Monday, October 1, 2012

Beyond the Black Rainbow (2010)

Beyond the Black Rainbow arrived just in time to be added as the second movie in a Friday Night Double Feature, following The Tall Man.  As usual, I knew nothing about this movie, save for the facts that it was sci-fi, an 80s throwback, and mind-bending--tags added by Netflix.  Thus I expected something trippy and oldschool, but I didn't expect an above-average arthouse-style mind-explosion!

What I took away in terms of the story was that there's a girl who has been held captive in a 2001: A Space Odyssey-esque facility her entire life, and there's her psychiatrist who has been doing some really far-out stuff with her.  That's all one needs to know for the plot, and I think the Netflix envelope says as much.  All of the plot's complexities and subplots and twists will steadily make their appearances, enveloped within a panoply of cerebral, dreamlike effects.  It's safe to say this is a movie most will agree that one must be in the right frame of mind to watch.

The visual elements of this movie are incredible.  Absolutely incredible!  Rich colors à la early Argento--Suspiria, for example.  During sequences of artistic mastery, the pacing is slowed way down, and we are subjected to stunning, stupor-inducing visuals.  At times, you will mutter what the...? but your bafflement, your questioning will trail off because you will be sitting on the edge of the couch, wide-eyed, unblinking, taken hostage by the meticulously edited effects.  There are even a few righteous scenes of bloodspraying that aptly pay that 80s homage.  Even if there wasn't a plot, I would've loved this movie just for the experience it delivers.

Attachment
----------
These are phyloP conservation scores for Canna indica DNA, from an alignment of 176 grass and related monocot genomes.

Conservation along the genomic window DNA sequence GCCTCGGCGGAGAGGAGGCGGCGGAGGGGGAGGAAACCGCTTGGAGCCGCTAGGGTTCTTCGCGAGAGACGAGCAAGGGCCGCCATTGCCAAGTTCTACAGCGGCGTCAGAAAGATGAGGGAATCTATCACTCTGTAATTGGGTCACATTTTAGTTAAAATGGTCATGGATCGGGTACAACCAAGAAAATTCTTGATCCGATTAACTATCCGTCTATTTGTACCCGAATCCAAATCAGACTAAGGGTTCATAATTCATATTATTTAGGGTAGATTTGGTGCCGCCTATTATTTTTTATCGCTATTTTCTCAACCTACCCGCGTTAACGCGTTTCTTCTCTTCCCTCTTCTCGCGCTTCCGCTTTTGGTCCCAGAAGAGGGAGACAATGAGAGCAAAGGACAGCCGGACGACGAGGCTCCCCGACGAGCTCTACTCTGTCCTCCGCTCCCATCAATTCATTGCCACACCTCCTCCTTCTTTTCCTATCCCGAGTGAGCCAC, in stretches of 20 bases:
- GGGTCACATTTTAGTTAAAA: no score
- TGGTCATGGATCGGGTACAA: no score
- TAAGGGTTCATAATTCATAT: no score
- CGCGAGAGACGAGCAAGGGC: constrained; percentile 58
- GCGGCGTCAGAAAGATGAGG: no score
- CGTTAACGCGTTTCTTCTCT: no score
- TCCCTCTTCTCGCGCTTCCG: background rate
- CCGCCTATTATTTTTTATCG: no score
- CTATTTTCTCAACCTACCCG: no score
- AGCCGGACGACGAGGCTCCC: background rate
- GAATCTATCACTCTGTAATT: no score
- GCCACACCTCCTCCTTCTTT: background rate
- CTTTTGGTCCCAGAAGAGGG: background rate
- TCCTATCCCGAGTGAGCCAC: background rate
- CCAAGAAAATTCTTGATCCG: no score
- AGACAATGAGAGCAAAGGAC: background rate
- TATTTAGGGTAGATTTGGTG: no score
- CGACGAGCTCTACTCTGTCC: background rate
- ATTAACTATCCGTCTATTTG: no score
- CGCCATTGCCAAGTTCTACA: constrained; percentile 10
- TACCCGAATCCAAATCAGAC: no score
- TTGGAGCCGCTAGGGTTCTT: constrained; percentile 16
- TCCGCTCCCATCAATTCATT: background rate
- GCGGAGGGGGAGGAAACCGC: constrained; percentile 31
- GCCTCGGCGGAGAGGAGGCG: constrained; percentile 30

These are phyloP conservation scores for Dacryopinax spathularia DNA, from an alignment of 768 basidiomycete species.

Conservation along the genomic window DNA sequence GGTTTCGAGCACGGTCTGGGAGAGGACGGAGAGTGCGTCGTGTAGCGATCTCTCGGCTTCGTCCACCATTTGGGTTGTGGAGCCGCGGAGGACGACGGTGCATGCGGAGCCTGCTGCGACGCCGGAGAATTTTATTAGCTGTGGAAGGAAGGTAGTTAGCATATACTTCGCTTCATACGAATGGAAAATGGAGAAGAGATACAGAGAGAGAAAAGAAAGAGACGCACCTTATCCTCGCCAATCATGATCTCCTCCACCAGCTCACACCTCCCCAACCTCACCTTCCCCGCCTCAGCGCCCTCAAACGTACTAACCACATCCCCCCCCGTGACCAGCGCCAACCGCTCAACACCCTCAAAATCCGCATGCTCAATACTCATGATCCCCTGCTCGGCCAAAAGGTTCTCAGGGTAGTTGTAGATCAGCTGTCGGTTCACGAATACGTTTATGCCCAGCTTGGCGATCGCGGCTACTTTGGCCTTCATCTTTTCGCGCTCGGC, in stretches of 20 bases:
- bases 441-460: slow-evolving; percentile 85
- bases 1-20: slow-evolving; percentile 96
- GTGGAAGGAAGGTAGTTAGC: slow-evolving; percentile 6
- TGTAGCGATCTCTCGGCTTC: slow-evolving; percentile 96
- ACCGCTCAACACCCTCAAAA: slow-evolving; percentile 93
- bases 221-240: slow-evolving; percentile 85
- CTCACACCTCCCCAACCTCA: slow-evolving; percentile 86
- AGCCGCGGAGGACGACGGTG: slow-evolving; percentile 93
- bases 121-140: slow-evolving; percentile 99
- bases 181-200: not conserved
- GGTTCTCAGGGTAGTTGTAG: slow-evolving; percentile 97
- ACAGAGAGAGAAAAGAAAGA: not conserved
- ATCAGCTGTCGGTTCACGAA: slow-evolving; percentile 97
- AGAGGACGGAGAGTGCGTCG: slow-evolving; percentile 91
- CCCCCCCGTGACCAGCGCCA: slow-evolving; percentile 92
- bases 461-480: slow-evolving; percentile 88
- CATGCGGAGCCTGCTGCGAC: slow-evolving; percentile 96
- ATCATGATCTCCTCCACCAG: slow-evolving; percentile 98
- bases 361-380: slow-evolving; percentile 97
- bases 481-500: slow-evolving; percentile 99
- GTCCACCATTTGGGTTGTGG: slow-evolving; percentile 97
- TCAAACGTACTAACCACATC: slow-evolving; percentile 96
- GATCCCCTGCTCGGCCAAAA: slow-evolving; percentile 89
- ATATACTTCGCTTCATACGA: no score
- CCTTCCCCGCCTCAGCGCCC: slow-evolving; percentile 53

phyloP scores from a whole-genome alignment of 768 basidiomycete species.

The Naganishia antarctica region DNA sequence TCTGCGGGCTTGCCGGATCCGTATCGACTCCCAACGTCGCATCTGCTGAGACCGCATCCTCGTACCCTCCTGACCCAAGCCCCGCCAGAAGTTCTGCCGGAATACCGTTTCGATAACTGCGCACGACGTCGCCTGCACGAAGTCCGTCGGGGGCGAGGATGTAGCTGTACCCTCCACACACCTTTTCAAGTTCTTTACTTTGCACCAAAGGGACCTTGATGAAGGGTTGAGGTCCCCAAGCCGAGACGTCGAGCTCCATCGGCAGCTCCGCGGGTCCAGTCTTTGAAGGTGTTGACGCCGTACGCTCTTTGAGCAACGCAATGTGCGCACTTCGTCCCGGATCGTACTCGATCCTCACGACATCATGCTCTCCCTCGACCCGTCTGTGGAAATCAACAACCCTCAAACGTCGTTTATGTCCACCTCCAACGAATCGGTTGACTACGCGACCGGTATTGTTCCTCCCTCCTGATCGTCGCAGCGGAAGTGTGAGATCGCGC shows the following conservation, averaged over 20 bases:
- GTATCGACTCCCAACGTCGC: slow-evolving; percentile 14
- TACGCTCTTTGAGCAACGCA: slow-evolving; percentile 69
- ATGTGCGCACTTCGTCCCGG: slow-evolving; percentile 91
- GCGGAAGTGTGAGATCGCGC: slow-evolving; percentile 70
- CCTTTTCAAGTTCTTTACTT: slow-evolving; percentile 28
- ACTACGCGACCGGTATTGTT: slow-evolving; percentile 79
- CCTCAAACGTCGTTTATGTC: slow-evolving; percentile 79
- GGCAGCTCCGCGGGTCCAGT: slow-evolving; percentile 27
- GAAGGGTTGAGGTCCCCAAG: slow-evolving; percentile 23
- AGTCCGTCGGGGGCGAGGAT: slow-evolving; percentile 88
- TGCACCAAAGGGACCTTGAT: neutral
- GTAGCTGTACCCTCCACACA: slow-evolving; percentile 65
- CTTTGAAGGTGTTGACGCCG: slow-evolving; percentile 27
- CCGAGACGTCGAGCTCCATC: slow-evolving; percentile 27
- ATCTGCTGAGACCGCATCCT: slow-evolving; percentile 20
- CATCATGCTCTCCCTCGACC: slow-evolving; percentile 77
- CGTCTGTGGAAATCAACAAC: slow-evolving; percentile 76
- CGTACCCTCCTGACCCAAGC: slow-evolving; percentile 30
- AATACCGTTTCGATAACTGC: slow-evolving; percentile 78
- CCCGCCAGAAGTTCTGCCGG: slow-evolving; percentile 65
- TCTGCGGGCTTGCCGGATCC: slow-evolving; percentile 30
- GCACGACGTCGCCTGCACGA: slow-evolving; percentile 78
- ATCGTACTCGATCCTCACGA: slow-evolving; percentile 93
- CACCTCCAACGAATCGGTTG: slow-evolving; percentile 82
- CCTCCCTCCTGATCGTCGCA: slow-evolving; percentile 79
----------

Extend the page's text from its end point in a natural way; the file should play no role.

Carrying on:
The acting is phenomenal.  The cast is minimal: really just the psychiatrist (Michael Rogers) and the patient/captive (Eva Allan).  From start to finish, Rogers shines, albeit blackly, as an obsessive maniac with a violent bent, and Allan shines as the tender, beautiful innocence upon which the former character is subjecting his demented plans (wait till you see the sketches!).  The initial counseling session is properly paced to establish the tense emotions of the two characters that will soon burst forth and send the movie spiraling into a myriad directions.

Overall, Beyond the Black Rainbow is a great movie.  Very well put together; and a great experience for the viewer.  It is, however, one of those movies one must be in the mood for.  I can see it being relegated to boring, confusing, or even pretentious by those not in the right mood--and I don't (necessarily) mean dropping acid.  When you have time and you're not sleepy (because some of the sequences are drawn out in the manner of a Ti West film) and you're in the mood for an artistic, psychological, visually-stunning cinematic experience, just pop this little treat in and enjoy!

Rating: 4/5

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